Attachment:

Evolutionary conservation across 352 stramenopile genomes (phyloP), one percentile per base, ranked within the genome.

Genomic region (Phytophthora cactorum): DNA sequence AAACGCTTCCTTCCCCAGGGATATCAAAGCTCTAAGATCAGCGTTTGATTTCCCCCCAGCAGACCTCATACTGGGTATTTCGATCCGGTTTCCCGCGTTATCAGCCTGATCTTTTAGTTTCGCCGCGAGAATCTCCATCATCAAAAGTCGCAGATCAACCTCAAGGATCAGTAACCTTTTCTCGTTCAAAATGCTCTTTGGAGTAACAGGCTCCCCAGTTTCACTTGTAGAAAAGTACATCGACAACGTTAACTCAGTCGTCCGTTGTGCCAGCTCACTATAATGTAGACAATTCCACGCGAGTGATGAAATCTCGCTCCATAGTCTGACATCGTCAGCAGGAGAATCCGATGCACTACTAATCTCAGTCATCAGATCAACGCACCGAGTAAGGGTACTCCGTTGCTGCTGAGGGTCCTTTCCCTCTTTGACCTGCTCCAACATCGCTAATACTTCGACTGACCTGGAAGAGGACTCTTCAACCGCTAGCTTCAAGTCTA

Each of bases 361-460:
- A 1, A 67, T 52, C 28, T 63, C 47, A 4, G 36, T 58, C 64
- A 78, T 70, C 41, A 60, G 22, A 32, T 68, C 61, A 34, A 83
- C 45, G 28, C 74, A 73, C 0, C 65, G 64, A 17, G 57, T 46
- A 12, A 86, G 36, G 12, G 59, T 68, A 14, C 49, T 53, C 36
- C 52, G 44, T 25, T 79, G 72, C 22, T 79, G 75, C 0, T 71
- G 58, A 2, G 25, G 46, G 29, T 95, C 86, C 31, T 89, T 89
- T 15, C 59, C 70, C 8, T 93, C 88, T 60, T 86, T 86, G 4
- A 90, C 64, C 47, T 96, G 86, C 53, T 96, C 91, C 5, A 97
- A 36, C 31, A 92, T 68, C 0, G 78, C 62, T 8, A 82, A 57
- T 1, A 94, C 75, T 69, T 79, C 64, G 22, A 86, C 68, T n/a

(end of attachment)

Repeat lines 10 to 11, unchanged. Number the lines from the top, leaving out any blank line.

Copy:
- T 15, C 59, C 70, C 8, T 93, C 88, T 60, T 86, T 86, G 4
- A 90, C 64, C 47, T 96, G 86, C 53, T 96, C 91, C 5, A 97